Do you believe in Burn-In?
Jan 10, 2012 at 1:51 AM Post #214 of 221

zazex

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Quote:
There may be some truth to the burn in of electronics, but I think the lack of a power button on these devices isn't so much as a burn in method, but more so because perhaps the on/off cycle can shorten the device's live.  Plus, I truly believe that many amps and pre-amps sound their best when they are fully warmed up.  Makes no sense to turn them off if they take hours to get to full operating temps.
 


 

 
It may very well be true that the on-off cycle shortens the life of electrical devices, but I haven't heard anything definite on that.
 
But I have heard definitely from designers (electrical, not aesthetic) and other folks knowledgeable in this area
the notion that transistor-based audio gear sounds best when fully warmed up.
 
Jan 10, 2012 at 2:35 AM Post #215 of 221

Magick Man

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For speakers? Absolutely. My B&W N802s gradually bloomed over the course of several hundred hours. This isn't conjecture, it's fact. I had to take one of them in for service (bad crossover) and after it was fixed we A/B blind tested it against a newer N802 in the showroom. Mine produced smoother bass and better defined mids, we could pick it out every time.
 
For headphones? Sometimes. It usually isn't as dramatic, though, and doesn't seem to take nearly as long, maybe 5-10 hours.
 
Tube gear? I have my doubts. There is a difference for a little while, until the tubes are fully warmed up, but that's all I've ever been able to hear.
 
Transistor gear? I've never heard any differences. I have strong doubts here.
 
Cables? *snicker* Yeeeeah... riiiight. Cable burn-in is 100% hokum and exotic cables sold to improve sound are a scam. That said, I do spend a decent amount on cables, but not because they sound better. I enjoy building my own interconnects and playing with neat looking braids and plugs.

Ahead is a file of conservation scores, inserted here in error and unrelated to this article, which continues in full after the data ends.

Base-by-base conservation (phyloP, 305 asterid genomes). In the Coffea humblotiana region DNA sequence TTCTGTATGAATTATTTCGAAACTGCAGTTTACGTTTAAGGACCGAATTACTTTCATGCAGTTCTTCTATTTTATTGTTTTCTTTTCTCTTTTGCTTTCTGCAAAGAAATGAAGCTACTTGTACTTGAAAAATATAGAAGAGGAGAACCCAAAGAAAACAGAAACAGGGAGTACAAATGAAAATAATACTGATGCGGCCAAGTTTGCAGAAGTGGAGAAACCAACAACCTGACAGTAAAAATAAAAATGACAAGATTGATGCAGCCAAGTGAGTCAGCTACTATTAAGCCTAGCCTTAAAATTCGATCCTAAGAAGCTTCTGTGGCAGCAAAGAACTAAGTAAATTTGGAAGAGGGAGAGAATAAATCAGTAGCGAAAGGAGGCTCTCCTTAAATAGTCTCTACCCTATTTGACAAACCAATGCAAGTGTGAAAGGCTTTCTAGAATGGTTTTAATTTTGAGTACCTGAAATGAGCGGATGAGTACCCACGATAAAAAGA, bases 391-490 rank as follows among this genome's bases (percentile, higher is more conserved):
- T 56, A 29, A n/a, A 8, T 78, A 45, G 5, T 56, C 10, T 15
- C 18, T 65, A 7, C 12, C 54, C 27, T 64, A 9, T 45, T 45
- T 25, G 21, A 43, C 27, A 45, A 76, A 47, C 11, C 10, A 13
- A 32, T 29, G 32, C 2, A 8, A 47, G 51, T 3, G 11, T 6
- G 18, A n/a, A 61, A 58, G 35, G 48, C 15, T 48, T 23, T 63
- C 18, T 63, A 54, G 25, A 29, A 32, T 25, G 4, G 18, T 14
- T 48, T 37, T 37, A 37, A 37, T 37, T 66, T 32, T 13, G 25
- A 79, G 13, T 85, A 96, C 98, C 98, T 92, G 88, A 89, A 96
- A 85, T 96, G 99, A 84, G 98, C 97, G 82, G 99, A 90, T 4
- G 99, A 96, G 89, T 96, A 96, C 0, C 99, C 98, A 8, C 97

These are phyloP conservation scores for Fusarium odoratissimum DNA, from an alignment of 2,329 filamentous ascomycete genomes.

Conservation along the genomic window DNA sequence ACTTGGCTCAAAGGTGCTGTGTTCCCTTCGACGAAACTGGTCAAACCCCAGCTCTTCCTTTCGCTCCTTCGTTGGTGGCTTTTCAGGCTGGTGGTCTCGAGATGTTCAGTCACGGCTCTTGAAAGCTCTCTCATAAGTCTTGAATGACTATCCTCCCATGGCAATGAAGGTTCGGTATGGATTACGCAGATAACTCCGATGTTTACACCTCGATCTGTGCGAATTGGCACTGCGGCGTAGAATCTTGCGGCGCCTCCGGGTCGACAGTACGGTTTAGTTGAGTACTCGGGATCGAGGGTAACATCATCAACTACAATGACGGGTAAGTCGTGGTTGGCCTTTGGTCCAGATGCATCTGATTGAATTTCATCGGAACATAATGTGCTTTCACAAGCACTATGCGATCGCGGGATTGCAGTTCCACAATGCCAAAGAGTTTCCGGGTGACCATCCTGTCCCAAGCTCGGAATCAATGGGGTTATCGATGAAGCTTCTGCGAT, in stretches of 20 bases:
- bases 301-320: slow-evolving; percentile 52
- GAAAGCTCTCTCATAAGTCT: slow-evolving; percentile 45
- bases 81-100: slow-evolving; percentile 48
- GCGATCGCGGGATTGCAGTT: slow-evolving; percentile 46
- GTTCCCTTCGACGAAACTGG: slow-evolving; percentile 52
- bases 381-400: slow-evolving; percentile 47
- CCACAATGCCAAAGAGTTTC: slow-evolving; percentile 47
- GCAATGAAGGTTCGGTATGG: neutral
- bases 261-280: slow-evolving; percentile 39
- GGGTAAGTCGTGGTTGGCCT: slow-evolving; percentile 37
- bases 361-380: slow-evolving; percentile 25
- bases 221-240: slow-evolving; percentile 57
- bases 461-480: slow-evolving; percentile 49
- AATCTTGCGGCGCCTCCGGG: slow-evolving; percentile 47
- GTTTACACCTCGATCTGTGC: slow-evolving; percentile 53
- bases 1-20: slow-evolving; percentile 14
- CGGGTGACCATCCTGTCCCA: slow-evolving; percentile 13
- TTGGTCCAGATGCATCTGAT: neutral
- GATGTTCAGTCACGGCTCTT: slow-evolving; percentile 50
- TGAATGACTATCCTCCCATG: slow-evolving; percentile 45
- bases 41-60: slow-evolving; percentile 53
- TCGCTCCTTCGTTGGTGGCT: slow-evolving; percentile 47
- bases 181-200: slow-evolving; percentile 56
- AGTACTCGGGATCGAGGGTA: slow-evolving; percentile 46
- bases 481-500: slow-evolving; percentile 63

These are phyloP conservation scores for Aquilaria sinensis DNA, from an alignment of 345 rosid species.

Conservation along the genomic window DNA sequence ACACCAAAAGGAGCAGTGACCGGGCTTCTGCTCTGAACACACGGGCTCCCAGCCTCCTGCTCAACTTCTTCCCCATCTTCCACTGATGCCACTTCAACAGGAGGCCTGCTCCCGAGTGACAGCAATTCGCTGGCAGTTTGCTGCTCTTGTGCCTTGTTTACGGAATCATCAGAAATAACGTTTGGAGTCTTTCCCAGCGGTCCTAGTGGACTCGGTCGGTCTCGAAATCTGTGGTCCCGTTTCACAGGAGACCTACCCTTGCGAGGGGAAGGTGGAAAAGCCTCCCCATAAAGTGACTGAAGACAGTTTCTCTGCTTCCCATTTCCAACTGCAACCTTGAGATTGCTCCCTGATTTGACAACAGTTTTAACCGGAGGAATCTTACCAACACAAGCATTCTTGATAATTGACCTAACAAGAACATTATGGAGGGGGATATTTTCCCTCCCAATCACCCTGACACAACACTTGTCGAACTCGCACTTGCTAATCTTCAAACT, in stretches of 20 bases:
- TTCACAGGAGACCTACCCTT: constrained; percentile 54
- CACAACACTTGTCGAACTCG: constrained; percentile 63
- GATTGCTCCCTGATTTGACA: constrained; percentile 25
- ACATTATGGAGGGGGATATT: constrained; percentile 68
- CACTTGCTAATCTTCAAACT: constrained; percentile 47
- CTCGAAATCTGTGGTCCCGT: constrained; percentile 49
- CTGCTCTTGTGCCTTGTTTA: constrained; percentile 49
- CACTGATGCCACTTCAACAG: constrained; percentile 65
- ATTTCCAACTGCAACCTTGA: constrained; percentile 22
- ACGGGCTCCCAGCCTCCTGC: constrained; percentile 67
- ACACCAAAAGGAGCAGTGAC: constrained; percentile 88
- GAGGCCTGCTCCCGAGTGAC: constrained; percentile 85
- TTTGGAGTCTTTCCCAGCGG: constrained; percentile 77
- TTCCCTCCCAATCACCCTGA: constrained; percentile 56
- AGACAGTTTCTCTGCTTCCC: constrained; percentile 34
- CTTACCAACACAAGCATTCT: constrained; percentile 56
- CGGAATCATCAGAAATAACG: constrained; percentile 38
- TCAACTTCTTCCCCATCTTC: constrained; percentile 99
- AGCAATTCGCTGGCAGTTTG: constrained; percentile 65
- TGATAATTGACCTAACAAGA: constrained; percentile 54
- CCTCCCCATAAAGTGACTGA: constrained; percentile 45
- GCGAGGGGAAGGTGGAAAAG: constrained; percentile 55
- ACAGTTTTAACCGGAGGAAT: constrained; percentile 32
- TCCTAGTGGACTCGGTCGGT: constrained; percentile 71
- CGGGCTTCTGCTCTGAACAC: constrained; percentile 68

Jan 10, 2012 at 10:07 PM Post #216 of 221

zazex

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Quote:
For speakers? Absolutely. My B&W N802s gradually bloomed over the course of several hundred hours. This isn't conjecture, it's fact. I had to take one of them in for service (bad crossover) and after it was fixed we A/B blind tested it against a newer N802 in the showroom. Mine produced smoother bass and better defined mids, we could pick it out every time.
 
For headphones? Sometimes. It usually isn't as dramatic, though, and doesn't seem to take nearly as long, maybe 5-10 hours.
 
Tube gear? I have my doubts. There is a difference for a little while, until the tubes are fully warmed up, but that's all I've ever been able to hear.
 
Transistor gear? I've never heard any differences. I have strong doubts here.
 
Cables? *snicker* Yeeeeah... riiiight. Cable burn-in is 100% hokum and exotic cables sold to improve sound are a scam. That said, I do spend a decent amount on cables, but not because they sound better. I enjoy building my own interconnects and playing with neat looking braids and plugs.

 
 
Slightly OT, but are you saying that cables have no effect on sound quality?
 
 
Jan 11, 2012 at 12:42 AM Post #217 of 221

mcdeeda